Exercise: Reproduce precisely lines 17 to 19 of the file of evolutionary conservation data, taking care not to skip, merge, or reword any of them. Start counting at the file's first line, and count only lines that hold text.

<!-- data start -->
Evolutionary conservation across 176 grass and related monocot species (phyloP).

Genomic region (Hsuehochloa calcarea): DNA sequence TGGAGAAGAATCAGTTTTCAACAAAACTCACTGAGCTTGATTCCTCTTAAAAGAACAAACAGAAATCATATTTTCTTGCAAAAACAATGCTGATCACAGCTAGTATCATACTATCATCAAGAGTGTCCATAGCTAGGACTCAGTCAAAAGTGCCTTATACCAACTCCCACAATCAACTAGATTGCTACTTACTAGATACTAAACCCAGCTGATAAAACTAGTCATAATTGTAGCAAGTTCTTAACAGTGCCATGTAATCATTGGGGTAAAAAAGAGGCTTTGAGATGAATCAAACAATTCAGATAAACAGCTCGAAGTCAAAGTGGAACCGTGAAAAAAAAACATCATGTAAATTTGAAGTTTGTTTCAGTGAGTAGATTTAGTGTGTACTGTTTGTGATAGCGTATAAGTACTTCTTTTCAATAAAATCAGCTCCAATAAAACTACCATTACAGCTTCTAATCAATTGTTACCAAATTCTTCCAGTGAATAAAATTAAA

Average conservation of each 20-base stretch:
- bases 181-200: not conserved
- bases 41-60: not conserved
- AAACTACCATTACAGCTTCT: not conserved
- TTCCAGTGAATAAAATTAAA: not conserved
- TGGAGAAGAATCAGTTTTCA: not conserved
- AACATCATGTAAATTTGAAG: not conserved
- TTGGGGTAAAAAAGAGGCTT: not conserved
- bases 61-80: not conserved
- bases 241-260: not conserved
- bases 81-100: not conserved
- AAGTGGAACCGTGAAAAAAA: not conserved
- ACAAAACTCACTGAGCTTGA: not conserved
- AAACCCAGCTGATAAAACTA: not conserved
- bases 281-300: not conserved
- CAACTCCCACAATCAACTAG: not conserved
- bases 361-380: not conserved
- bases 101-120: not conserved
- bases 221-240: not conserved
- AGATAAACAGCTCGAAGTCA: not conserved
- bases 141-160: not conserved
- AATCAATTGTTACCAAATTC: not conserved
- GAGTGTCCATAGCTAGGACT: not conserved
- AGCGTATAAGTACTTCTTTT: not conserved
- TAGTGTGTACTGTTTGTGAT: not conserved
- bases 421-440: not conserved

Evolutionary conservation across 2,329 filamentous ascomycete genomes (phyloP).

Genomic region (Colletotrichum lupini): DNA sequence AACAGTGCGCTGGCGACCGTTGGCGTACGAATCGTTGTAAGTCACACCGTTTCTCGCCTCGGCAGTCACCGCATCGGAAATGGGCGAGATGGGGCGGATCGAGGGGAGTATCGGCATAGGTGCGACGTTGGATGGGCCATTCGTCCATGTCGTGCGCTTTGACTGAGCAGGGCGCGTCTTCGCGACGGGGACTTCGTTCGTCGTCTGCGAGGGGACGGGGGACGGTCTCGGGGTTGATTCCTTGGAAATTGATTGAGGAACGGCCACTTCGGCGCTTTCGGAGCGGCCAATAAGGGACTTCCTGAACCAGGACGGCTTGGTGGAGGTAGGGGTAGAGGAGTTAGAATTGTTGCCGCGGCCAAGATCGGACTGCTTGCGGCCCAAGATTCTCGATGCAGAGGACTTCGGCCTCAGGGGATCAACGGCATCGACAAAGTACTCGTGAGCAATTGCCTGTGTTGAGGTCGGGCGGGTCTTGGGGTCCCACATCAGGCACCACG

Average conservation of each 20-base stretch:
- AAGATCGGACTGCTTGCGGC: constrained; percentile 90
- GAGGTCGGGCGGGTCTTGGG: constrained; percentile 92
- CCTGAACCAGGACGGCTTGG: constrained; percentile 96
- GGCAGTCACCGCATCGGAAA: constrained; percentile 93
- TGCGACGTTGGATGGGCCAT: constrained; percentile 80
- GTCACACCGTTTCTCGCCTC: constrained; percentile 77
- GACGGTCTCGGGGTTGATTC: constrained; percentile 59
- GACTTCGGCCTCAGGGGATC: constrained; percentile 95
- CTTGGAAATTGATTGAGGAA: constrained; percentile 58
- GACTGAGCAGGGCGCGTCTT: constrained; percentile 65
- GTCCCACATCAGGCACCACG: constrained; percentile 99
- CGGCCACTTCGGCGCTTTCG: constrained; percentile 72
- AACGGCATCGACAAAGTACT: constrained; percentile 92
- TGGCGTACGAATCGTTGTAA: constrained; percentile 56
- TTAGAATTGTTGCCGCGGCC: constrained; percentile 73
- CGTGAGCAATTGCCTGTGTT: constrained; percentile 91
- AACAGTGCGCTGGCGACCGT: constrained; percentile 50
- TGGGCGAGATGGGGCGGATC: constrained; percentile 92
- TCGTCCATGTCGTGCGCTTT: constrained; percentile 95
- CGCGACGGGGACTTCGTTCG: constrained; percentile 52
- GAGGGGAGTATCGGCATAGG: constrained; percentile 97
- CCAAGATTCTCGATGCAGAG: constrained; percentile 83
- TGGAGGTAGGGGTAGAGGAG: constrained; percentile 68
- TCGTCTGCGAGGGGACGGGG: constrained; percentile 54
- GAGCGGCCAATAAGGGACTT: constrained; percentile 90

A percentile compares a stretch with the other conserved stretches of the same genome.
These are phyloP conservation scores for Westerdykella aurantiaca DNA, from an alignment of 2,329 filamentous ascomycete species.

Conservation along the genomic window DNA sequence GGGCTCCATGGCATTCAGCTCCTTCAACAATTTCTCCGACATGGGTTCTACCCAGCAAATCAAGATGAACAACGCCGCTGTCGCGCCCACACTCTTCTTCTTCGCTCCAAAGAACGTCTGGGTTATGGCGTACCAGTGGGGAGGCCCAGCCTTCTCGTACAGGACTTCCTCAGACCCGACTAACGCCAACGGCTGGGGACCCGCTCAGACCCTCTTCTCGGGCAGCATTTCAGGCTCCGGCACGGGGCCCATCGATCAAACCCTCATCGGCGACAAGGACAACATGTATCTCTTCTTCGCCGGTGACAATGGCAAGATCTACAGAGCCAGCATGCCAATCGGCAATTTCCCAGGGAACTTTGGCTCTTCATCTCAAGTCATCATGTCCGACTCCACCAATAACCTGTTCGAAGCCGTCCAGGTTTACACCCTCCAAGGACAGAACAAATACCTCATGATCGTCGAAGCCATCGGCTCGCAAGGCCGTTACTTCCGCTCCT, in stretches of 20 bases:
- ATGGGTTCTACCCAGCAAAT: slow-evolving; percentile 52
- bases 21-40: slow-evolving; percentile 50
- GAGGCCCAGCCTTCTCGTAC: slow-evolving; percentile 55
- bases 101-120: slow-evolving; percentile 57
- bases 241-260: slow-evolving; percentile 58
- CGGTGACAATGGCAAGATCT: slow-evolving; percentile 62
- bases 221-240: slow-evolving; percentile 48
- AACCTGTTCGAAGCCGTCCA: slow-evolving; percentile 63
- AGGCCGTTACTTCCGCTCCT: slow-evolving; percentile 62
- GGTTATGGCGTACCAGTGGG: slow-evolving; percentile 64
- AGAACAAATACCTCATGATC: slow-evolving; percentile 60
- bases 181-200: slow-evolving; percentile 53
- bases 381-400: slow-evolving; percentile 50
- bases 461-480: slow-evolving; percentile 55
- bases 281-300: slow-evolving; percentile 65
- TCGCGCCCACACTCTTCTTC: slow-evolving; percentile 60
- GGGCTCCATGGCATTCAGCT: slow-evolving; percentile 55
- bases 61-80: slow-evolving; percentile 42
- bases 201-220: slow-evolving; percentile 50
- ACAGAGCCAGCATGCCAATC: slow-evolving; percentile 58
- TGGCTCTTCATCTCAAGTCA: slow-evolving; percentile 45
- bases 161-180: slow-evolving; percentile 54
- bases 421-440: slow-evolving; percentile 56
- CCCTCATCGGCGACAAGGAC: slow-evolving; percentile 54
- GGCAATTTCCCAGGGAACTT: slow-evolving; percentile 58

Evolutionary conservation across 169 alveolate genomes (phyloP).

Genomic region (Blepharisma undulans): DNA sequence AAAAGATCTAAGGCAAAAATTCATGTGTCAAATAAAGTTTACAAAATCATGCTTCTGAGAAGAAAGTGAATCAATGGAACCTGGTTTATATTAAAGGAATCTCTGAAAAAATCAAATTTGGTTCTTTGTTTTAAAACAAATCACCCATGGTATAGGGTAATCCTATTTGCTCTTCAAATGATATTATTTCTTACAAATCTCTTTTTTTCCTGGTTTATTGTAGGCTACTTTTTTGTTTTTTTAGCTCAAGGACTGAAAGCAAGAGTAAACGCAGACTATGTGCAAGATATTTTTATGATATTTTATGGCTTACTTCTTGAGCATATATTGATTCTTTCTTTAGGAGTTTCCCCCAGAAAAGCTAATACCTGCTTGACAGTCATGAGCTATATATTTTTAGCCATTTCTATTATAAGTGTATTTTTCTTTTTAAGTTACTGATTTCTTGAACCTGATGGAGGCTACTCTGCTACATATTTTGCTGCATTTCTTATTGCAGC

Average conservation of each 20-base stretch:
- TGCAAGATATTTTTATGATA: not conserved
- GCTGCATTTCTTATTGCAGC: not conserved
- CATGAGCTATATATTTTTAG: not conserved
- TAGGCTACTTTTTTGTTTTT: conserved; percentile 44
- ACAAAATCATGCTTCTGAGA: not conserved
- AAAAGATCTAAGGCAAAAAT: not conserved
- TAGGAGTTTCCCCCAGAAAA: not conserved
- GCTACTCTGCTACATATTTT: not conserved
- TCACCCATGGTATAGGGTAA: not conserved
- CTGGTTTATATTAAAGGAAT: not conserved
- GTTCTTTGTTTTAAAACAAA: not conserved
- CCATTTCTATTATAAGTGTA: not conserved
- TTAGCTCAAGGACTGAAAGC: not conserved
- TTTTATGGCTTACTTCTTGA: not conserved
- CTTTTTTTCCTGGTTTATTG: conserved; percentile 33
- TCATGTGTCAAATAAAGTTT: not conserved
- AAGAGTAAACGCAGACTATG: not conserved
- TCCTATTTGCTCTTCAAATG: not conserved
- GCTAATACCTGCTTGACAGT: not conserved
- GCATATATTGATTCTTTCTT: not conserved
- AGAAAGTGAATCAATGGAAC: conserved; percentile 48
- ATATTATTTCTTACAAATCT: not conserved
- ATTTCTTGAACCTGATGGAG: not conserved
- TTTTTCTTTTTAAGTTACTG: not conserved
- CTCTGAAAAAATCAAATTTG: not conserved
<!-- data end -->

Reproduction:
- bases 281-300: not conserved
- CAACTCCCACAATCAACTAG: not conserved
- bases 361-380: not conserved